A few days ago I’ve stumbled upon one interesting article. It is about ferret behavior. Ferrets were compared to dogs and wild mustelids, which were raised by humans. Guess who did behave similarly? I won’t tell now, to ruin the surprise!
Even though we don’t know the right distant ancestry of our little furballs, we know that they are among humans for about 2,500 years. That is pretty long, isn’t it? There are many paintings with ferrets through history, which says they were pretty popular even then. Well, who can resist them, just look at them!
Ok, I’m a little off-topic. The research was about how different animals interact with humans, especially dogs, and ferrets. You all know that dogs are very attached to humans, they will do absolutely everything for their owners. Because of that, they did this research to see if ferrets interact more like dogs or like wild mustelids (polecats, weasels, otters, or badgers). The research consisted of three chapters, all were somehow connected to owners and food.
TABLE OF CONTENTS
The Eye Contact
The first testing was for behavior in general, it had to do with eye contact. The owners and other persons had to look their pets in the eyes (dogs, ferrets, including mustelids because they were raised by humans) Ferrets and dogs had eye contact with the owner longer than with the other person, meaning they did recognize one person as the owner and they have made a bond with them. That is the reason some dogs are more likely to take food that is forbidden for them. They would do it when their owners look aside, they know it is a no-no for them. The third group, wild mustelids raised by humans didn’t have longer eye contact with any person, they looked and that is all. There aren’t any bonds between owners and animals in this case.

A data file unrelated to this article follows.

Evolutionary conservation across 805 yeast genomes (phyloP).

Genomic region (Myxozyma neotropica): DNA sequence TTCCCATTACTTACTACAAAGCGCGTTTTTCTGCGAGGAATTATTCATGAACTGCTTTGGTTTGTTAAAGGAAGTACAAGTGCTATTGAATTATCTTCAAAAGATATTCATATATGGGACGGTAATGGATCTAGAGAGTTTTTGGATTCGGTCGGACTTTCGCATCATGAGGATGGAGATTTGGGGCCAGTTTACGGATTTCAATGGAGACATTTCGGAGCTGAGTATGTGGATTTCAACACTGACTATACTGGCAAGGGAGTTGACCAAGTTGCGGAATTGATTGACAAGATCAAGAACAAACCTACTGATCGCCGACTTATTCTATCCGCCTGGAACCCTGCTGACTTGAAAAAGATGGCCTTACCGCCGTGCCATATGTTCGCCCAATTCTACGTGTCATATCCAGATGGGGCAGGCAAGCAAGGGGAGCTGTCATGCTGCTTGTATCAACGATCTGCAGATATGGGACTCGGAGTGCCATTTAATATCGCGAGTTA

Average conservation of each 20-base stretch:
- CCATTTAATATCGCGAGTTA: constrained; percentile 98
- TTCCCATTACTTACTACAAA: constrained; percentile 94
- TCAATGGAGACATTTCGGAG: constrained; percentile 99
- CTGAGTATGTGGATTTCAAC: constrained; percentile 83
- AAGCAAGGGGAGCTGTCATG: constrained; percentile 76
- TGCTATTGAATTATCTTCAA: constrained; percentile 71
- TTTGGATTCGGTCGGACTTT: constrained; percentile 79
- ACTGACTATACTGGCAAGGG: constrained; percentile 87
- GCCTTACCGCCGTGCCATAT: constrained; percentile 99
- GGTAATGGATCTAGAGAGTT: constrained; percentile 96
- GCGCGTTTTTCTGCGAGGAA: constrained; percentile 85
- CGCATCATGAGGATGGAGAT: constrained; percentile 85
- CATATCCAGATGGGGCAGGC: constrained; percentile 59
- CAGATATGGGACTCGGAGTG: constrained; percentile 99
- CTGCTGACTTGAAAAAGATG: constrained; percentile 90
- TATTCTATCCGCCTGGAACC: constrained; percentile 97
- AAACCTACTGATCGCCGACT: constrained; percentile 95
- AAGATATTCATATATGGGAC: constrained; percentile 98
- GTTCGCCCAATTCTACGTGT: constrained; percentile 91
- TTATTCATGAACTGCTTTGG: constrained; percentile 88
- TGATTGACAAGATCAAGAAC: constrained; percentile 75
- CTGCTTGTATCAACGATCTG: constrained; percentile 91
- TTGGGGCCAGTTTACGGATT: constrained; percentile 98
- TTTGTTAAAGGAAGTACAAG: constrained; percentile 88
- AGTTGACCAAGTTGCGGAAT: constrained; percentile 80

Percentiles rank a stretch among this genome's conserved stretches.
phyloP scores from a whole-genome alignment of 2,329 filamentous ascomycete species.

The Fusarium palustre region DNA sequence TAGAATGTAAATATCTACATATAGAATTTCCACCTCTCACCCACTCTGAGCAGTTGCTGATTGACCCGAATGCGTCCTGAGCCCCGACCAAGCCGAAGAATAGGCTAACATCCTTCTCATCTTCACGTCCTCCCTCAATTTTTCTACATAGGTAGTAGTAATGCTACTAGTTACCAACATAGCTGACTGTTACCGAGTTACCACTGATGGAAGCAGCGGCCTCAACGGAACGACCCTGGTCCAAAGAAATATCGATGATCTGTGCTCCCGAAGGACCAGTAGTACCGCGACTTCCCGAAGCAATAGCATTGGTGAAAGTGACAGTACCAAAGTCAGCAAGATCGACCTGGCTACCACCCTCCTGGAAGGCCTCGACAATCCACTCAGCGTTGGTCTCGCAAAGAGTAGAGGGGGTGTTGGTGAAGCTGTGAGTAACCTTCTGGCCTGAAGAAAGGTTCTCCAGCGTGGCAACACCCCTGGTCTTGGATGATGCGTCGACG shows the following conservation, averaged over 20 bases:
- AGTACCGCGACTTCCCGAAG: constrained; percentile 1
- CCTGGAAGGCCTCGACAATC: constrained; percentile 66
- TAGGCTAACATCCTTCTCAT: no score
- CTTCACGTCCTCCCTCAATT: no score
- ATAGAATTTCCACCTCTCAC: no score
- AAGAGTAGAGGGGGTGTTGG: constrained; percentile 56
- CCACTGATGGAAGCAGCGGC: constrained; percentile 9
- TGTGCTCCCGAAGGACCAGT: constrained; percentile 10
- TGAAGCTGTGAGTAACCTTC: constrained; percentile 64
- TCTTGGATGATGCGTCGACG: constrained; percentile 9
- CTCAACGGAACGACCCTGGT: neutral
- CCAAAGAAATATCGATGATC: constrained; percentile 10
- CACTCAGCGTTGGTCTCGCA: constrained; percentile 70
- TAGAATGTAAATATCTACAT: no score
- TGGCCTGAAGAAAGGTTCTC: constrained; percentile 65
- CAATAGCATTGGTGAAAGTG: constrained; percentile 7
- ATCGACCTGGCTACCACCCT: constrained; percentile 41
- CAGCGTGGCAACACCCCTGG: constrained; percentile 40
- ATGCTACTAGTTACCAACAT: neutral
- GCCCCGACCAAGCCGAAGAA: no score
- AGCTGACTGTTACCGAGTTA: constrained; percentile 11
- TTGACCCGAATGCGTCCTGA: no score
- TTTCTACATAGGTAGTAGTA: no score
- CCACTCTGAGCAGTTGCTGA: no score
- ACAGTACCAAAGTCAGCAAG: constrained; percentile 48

The Hand With Food
The second testing was with the most important thing in an animal’s life. FOOD. Every animal was offered food by its owner and the other person. Dogs and ferrets took the food from their owner, not from the other person, but the mustelids took the food from everybody. When it comes to food, wild mustelids don’t choose from who will they take the food, they just took it. Hey, food is food for them. Even in this testing, the results showed that ferrets have a bond with their owners, like dogs.
The Food Bowl
The third testing, and the last one, was made in the way where the owner and the other person, pointed in one bowl with food (owner in first, another person in the second) without touching it. So there isn’t any physical touching involved. The same results were here. Dogs and ferrets choose the bowl which the owner pointed, and wild mustelids ate from every bowl, in no particular order.
This testing did show that dogs and ferrets have the same amount of interaction with the owners, meaning ferrets are more like dogs than like their wild relatives. This research is a great thing for me because I get really cranky when I hear someone say that ferrets are wild and that they can’t be good pets. And I get that a lot. But, we are here to change that, aren’t we?
p.s. when I was writing this, Frida came next to me and fell asleep, by my side.